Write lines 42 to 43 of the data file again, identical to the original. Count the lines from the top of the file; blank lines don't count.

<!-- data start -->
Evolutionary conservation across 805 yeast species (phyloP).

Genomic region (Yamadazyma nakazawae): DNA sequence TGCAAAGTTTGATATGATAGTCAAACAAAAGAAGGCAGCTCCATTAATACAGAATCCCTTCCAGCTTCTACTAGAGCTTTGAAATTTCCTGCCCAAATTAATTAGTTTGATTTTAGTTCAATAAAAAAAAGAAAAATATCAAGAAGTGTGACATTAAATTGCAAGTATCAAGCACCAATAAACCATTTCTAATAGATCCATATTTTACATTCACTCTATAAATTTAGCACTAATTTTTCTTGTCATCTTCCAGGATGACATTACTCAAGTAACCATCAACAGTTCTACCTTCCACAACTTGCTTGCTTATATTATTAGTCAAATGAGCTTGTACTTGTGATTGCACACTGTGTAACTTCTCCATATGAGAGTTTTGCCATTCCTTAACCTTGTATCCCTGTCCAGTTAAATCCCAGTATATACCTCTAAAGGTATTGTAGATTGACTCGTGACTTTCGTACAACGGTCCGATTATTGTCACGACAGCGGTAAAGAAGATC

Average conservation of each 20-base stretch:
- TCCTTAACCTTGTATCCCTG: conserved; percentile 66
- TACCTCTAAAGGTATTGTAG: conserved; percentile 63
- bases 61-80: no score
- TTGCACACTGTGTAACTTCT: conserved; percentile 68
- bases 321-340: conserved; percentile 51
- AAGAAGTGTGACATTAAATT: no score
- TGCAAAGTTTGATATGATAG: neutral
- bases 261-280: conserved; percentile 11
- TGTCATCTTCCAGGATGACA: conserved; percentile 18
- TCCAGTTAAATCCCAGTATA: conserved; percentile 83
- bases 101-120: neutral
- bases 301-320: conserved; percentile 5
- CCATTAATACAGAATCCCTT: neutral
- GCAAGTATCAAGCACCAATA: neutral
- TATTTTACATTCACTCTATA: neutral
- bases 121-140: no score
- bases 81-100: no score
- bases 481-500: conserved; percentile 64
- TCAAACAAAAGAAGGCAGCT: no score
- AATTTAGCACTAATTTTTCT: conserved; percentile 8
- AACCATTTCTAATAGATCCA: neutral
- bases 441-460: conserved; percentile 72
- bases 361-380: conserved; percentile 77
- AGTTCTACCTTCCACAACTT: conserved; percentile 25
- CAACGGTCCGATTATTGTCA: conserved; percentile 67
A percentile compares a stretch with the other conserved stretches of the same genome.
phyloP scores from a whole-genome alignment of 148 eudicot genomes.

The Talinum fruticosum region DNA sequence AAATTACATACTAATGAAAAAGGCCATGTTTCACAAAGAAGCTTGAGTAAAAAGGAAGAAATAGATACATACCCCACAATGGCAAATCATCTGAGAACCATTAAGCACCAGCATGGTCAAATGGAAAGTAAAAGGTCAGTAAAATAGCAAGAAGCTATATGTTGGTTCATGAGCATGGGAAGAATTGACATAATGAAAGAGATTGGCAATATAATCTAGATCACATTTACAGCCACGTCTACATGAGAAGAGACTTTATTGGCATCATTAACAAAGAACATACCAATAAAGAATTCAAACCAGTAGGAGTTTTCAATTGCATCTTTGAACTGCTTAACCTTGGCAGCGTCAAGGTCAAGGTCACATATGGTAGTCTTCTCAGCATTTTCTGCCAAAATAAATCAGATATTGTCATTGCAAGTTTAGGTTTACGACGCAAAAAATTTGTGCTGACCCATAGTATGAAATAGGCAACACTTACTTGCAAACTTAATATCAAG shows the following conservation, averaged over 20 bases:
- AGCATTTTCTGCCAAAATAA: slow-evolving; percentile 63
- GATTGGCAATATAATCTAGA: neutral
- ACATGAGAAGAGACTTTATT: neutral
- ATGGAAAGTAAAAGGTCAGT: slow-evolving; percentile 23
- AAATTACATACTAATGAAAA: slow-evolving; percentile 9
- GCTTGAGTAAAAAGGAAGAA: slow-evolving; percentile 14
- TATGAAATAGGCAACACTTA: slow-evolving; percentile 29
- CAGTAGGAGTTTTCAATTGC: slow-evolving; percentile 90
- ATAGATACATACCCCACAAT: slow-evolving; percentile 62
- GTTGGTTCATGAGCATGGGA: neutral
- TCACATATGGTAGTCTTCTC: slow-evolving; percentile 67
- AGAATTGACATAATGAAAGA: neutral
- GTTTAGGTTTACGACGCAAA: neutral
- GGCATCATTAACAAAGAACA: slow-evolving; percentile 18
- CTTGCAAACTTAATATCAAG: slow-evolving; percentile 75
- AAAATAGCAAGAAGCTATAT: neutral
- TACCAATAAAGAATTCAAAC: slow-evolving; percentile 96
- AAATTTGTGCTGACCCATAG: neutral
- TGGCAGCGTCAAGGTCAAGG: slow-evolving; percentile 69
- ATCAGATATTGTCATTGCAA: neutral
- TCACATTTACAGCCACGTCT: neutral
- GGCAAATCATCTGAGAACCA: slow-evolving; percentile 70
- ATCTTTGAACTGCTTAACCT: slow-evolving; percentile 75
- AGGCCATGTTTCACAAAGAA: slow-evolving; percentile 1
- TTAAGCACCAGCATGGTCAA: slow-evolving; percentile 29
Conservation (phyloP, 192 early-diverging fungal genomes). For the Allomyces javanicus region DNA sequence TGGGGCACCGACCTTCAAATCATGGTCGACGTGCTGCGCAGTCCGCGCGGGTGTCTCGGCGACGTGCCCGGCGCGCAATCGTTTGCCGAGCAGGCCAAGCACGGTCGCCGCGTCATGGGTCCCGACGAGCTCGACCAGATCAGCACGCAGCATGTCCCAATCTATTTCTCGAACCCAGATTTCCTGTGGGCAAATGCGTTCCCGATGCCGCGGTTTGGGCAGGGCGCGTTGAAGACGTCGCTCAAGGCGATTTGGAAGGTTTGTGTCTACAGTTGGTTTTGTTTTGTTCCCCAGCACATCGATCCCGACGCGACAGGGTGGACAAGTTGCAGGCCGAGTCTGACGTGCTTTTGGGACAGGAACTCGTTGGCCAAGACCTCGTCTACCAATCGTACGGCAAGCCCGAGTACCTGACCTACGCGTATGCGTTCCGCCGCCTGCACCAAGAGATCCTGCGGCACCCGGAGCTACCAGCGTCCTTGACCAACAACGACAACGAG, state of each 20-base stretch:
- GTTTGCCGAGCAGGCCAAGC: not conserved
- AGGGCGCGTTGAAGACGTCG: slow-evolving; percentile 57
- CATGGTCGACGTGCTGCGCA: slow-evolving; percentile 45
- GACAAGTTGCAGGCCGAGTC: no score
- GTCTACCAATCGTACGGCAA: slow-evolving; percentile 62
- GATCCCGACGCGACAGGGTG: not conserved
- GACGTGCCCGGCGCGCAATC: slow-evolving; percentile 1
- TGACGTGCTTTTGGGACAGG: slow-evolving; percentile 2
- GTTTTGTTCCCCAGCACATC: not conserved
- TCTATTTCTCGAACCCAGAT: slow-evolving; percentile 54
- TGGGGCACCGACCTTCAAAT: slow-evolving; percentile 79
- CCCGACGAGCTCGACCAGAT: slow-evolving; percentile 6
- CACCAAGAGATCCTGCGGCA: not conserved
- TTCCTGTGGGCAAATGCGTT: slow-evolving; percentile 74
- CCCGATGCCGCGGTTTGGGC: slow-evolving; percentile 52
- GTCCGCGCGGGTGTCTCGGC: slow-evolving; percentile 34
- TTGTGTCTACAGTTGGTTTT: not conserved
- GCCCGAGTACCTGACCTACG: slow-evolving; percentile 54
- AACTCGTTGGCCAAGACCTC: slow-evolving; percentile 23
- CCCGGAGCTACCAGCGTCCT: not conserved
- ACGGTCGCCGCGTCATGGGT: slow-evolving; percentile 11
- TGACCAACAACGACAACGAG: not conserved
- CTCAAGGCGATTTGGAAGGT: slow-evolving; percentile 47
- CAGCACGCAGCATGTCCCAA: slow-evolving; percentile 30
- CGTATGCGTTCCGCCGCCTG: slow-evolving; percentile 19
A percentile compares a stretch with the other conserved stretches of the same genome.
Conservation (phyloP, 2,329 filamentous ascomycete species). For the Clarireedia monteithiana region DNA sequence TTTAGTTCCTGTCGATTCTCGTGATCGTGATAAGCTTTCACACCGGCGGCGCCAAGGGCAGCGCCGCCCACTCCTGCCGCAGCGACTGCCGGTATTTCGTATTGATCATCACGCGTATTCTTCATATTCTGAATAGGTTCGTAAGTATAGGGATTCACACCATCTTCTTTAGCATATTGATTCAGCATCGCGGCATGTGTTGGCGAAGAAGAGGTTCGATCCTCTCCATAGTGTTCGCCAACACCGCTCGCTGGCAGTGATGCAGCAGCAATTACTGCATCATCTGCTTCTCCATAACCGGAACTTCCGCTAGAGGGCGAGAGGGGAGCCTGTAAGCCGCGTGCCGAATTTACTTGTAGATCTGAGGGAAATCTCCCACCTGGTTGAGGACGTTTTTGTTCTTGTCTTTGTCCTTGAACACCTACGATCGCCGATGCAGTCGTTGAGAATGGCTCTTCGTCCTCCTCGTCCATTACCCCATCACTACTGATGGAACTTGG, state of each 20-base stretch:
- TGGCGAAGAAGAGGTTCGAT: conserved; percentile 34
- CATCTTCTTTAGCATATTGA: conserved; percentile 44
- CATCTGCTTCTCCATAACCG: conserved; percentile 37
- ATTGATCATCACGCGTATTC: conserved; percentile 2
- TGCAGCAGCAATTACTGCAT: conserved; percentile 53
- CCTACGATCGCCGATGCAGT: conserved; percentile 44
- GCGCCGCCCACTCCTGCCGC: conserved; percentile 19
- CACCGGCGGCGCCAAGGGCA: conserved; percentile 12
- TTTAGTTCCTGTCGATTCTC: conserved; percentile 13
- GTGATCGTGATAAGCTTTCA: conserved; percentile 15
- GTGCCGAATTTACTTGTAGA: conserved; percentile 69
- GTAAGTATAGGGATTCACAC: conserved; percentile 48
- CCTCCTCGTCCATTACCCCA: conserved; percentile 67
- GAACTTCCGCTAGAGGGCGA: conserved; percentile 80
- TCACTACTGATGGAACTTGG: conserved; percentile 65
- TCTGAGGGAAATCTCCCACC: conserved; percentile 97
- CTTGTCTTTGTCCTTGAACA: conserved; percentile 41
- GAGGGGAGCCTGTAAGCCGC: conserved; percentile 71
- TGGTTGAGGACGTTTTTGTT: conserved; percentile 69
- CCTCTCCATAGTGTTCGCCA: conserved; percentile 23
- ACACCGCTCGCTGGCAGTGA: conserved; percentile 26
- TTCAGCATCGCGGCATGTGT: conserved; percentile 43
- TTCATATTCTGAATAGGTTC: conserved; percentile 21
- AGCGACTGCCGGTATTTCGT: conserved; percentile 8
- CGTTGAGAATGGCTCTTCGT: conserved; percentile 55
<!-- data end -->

- TCACATATGGTAGTCTTCTC: slow-evolving; percentile 67
- AGAATTGACATAATGAAAGA: neutral